In doing so the artist is taking a bite out of the gap between Capitalism and life. The Kitsch surfaces of consumer-land draw Caldwell in: they are, after all, very seductive. That aforementioned Cypress tree in her studio, the one that also wants to be a Corinthian column pretending to be a Christmas stocking, to wit it is composed of the packaging, boxes and signage of commodity life all mashed together to shape up as the tree come column. As it reaches toward her studio ceiling it snags all the confections of the average suburban mall. Not all of it is obvious bling. For sure there are I-phone boxes, and yes there is a turquoise Tiffany box, too. But there is also a broad range of less ostentatious stuff, the stuff of day-to-day consuming aka day-to-day living. There are cracker boxes, salt-water taffy packages, boxes from coffee makers and liquor bottles, the stuff of dawn until the last drunken minute of the day. And of course all the boxes are empty; empty vessels doing their job. The contents? They are all off somewhere else being celebrated for their ‘use’ value. Caldwell, left working with the detritus of the shopping mall, sews and glues it all back together, again rerouting the signs, this time to shout out that, maybe, there is another voice to be heard between all those busy, noisy buyers and sellers.
An earlier piece of Caldwell’s tackling this turf war between utility and its garnishments embalms the utility of architecture in Glam Decor. Installed as part of one of The Sculpture Center’s (http://www.sculpture-center.org/) outings on Roosevelt Island, in Columns (1996) Caldwell covered/ papered existing concrete columns in garishly screen-printed paper. Utility and eye-candy jousted. The prize was to see which would appear as the ruin of the other. Then, a decade later, resonating with the Columns’ piece, Caldwell invades the vertical architecture of Smack Mellon Gallery in Brooklyn with Color Falls, (2006). Actual candy this time, many, many, many candy wrappers climb from floor to ceiling delicately suspended on thread. Emptied, twinkling wrappers; consumed confections? The work itself is beckoning, not toward “nothing” i.e. the emptiness of the wrappers, rather it directs us toward the initial layer –the wrapper, the come-on, the promise itself. One imagines the candy in fact not eaten instead discarded somewhere off screen, useless, tossed aside, irrelevant. The wrappers? Very sweet.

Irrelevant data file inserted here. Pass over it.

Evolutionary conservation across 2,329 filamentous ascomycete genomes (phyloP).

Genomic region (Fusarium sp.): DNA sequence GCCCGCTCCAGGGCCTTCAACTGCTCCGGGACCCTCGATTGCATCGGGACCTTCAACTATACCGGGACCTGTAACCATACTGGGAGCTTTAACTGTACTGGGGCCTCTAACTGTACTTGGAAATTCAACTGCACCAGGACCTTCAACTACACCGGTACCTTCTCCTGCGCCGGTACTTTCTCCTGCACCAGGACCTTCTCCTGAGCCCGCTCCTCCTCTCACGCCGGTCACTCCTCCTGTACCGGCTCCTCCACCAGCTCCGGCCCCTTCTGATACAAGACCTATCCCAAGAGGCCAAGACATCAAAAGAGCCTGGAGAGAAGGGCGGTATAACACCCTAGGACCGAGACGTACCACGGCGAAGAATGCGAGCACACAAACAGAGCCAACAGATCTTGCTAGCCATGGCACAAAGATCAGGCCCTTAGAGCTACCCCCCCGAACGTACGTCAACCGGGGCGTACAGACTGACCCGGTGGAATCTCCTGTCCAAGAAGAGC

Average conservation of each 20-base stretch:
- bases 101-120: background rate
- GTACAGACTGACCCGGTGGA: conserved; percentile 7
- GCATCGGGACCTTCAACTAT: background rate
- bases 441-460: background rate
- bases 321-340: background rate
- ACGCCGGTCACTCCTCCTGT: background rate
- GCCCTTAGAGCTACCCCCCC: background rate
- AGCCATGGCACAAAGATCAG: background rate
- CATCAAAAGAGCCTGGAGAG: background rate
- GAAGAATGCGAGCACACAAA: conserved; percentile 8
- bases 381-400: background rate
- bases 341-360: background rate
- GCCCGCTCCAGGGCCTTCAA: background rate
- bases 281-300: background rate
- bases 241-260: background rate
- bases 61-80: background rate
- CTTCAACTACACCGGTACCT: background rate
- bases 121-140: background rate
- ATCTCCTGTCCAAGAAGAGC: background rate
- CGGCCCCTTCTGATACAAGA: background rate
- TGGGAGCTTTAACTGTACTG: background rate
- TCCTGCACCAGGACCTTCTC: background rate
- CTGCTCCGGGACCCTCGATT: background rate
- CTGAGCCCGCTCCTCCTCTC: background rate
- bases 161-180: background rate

In several of her more ambitious pieces –way outside the studio– Caldwell employs commercial wall posters of animals. Large in format these are off-the-shelf photo-based images of deer or horses. As Caldwell has used them, they can run as large as 12 feet high and up to 44 feet long. They stand like billboards for the forest’s inhabitants. With these Caldwell has engineered the moment when cloyingly rendered nature pays a call on nature. In one case, We Are Not From Here, 2009, a pastiche of Edward Landseer’s notoriously kitsch painting Monarch of the Glen, 1851,rears its head in the Florida Keys where Caldwell installed it under the auspices of Sculpture Key West (http://sculpturekeywest.org/) It is as clichéd an image of nature as can be had. But importantly it is nature hovering in a space between being majestically untamed and aristocratically owned. The original Landseer was commissioned for the House of Lords in London. But when the artist turned the painting over the aristocrats tried to stiff him on the fee. He sold it elsewhere and it went on to become one of the most widely reproduced images of the nineteenth and twentieth centuries — selling everything from Pears soap, to Glenfiddich whiskey, Deer Park water and Hartford insurance. The endnote in Caldwell’s piece is an equally comic turn. Proudly erect in the Florida Keys stands the ruin of kitsch culture; Landseer’s deer, untamed, has gone home to Florida, on his way north no doubt to Lake Buena Vista — Disney World. Bigger and more ambitious yet, on Caldwell’s behalf, is Running Fence from 2010. This work, funded by the Jerome Foundation, (http://www.jeromefdn.org/) is a 44-foot long poster of galloping horses installed at Franconia Sculpture Park. (http://www.franconia.org/) The boilerplate beauty of stallions at full gallop rhymes simultaneously with Muybridge’s motion studies, TV shows like Bonanza, Budweiser ads and Richard Prince’s Marlboro Man. Cultural boundaries tumble as the gleam of the spectacle races through the forest. If we can keep up with the horses we might see that Caldwell now has us watching nature chase after its own exchange value.